Bob Burns

Rock Singer

Bob Burns was born on August 2nd, 1890 in Van Buren, Arkansas, United States and is the Rock Singer from United States. Discover Bob Burns's biography, age, height, physical stats, dating/affair, family, hobbies, education, career updates, and networth at the age of 65 years old.

Date of Birth
August 2, 1890
United States
Place of Birth
Van Buren, Arkansas, United States
Death Date
Feb 2, 1956 (age 65)
Zodiac Sign
Businessperson, Comedian, Film Actor, Radio Personality
Bob Burns Height, Weight, Eye Color and Hair Color

At 65 years old, Bob Burns has this physical status:

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Hair Color
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Eye Color
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Bob Burns Religion, Education, and Hobbies
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Bob Burns Spouse(s), Children, Affair, Parents, and Family
Elizabeth Fisher, ​ ​(m. 1921; died 1936)​, Harriet M. Foster ​(m. 1939)​
Dating / Affair
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About Bob Burns

Robin "Bob" Burns (August 2, 1890 – February 2, 1956) was an American musical comedian, who appeared on radio and in movies from 1930 to 1947.

Burns played a novelty musical instrument of his own invention, which he called a "bazooka".

During World War II, the US Army's handheld anti-tank rocket launcher was nicknamed the "bazooka".

Early years

He was born Robin Burn in Greenwood, Arkansas. When he was three years old, his family moved to Van Buren, Arkansas. As a boy, Burns played trombone and cornet in the town's "Queen City Silver Cornet Band". At 13, he formed his own string band. Practicing in the back of Hayman's Plumbing Shop one night, he picked up a length of gas pipe and blew into it, creating an unusual sound. With modifications, this became a musical instrument he named a "bazooka" (after "bazoo", meaning a windy fellow, from the Dutch bazuin for "trumpet"). A photograph shows him playing his invention in the Silver Cornet Band. Functioning like a crude trombone, the musical bazooka had a narrow range, but this was intentional.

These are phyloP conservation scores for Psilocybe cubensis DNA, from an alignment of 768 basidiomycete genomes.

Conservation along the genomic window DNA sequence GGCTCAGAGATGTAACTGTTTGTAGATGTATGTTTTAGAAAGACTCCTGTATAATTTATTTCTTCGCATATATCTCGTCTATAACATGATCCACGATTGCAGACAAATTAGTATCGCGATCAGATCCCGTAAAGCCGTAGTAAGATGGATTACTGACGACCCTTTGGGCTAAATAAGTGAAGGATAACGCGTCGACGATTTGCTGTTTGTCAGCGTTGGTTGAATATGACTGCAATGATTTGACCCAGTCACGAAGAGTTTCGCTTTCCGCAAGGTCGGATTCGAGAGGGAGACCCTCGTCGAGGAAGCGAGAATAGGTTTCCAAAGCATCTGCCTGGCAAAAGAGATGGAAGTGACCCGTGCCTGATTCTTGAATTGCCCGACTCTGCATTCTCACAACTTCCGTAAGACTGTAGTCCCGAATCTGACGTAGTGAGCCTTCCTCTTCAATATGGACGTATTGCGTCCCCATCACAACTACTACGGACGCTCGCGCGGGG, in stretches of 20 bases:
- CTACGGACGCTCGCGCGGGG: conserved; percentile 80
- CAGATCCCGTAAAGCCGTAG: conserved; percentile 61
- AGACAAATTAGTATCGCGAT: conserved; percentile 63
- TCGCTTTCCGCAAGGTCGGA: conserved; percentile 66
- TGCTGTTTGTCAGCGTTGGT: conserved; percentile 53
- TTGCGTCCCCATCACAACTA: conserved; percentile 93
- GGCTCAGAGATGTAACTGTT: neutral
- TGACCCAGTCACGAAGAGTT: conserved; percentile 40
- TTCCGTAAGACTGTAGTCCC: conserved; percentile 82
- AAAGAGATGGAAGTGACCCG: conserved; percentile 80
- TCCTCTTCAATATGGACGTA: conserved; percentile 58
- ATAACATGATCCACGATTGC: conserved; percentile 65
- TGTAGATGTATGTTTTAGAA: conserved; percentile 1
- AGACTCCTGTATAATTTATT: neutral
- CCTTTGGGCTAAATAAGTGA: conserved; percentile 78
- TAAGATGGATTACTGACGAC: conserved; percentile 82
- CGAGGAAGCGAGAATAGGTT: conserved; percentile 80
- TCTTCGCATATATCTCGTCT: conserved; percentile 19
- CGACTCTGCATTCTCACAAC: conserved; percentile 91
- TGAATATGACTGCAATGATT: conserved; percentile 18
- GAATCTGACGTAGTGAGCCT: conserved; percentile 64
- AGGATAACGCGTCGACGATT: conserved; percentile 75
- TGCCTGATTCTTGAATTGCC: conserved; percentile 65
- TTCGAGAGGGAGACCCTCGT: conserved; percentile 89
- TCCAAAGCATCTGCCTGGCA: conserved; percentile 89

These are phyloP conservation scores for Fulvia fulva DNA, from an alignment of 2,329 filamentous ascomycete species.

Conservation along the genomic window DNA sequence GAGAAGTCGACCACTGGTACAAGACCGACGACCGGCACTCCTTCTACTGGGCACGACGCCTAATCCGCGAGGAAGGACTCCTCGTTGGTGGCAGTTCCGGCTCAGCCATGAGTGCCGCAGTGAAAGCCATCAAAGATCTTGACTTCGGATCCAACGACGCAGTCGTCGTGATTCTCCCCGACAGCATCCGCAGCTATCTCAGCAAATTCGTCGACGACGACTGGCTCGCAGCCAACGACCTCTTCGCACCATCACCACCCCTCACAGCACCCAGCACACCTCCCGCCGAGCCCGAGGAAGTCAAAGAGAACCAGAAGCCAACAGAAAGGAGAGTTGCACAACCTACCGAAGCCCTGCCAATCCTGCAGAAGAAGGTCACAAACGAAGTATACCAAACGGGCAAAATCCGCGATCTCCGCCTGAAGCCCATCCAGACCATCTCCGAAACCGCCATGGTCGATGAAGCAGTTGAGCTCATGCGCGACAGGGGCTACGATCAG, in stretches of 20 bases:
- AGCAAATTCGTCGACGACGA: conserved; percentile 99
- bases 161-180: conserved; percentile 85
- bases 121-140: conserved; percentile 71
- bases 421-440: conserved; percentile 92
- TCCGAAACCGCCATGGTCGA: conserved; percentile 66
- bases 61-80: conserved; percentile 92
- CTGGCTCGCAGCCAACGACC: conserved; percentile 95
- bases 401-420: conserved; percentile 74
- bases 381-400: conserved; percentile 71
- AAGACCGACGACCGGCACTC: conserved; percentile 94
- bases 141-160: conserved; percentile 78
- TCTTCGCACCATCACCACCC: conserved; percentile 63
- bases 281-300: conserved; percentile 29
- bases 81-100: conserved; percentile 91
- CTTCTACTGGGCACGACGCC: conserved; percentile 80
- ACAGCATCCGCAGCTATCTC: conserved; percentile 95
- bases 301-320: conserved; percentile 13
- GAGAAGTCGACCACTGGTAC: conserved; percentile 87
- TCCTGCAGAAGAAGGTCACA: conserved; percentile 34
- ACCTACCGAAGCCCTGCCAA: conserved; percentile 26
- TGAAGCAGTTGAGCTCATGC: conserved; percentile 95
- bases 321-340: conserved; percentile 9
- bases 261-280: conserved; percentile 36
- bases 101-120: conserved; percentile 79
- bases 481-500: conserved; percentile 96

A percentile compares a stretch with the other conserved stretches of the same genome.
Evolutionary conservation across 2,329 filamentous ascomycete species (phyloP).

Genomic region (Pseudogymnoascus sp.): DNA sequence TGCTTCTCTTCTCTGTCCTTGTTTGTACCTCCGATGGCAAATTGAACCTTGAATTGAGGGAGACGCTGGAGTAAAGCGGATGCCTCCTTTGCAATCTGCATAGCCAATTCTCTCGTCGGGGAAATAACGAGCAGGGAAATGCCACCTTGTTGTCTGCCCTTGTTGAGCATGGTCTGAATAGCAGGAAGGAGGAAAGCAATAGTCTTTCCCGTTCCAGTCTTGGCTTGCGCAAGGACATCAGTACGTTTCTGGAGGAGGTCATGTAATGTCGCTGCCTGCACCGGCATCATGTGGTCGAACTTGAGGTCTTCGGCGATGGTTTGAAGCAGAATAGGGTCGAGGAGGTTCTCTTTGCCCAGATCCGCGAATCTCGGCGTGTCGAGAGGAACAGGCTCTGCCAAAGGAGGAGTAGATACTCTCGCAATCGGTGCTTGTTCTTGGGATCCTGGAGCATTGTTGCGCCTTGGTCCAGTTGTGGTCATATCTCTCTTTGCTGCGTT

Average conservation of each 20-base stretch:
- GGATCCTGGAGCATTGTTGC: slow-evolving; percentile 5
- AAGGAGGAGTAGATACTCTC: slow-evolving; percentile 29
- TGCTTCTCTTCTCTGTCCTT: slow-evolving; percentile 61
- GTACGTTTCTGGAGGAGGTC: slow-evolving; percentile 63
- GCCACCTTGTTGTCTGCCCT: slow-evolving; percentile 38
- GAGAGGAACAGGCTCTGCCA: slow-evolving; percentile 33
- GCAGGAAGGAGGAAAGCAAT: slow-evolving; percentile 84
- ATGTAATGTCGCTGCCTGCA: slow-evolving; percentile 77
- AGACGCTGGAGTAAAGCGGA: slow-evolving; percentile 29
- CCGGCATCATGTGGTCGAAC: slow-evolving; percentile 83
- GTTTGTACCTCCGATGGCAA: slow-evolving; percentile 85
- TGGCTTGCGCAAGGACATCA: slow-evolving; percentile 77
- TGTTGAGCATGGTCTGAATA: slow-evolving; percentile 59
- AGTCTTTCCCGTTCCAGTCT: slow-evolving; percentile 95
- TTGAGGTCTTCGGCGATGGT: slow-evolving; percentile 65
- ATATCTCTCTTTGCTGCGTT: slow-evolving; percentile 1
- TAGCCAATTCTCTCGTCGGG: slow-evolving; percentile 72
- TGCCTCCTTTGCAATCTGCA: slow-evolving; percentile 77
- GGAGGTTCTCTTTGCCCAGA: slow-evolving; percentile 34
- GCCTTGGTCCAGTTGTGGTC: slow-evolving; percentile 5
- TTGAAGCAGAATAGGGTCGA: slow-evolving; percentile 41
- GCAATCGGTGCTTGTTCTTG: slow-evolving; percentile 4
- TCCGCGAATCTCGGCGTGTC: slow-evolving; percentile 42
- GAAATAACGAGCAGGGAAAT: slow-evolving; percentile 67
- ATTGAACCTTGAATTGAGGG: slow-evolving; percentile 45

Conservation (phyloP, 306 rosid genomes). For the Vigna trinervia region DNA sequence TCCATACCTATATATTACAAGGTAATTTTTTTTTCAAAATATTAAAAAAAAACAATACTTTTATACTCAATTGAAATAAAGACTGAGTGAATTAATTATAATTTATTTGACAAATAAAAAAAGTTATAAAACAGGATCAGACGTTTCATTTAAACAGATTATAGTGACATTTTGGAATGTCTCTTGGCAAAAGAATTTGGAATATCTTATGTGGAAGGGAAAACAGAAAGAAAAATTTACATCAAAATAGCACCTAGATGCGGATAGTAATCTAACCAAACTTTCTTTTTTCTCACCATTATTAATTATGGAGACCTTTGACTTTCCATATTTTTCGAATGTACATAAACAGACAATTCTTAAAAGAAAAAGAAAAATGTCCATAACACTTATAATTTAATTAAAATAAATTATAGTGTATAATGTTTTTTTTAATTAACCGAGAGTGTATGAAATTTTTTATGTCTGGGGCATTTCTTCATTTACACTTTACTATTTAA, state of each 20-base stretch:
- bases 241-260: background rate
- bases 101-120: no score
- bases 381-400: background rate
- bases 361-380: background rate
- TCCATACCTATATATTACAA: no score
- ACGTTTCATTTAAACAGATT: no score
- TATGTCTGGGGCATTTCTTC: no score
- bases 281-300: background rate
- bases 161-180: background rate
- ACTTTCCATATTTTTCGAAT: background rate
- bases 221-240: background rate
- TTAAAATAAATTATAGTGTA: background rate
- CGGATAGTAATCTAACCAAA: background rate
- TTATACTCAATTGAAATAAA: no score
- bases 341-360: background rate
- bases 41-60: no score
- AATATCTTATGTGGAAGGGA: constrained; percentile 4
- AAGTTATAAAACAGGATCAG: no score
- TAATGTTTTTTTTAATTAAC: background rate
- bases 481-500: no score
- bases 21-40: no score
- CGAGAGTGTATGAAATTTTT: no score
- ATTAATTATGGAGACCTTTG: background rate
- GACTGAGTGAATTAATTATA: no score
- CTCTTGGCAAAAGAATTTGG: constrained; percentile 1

Burns also studied civil engineering and worked as a peanut farmer, but by 1911 was primarily an entertainer.

During World War I Burns enlisted in the United States Marine Corps. He sailed to France with the Marine 11th Regiment. As a sergeant, he became the leader of the Marine Corps's jazz band in Europe. Burns made another "bazooka" from stove pipes and a whiskey funnel, which he sometimes played with the Corps band. In September 1919, he and his "Marine Corps Melody Six" jazz band, with Burn playing his bazooka, were attached to the Marine Corps Recruiting Station in Manhattan.

Radio career

In 1930, Burns auditioned for a major Los Angeles radio station. He had prepared a 10-minute performance, but was asked to do 30 minutes, which he filled out with improvised stories and bazooka tunes. The managers did not care for his prepared material, but were impressed by his improvised material. Burns was hired. He appeared on an afternoon show, "The Fun Factory", as a character called "Soda Pop".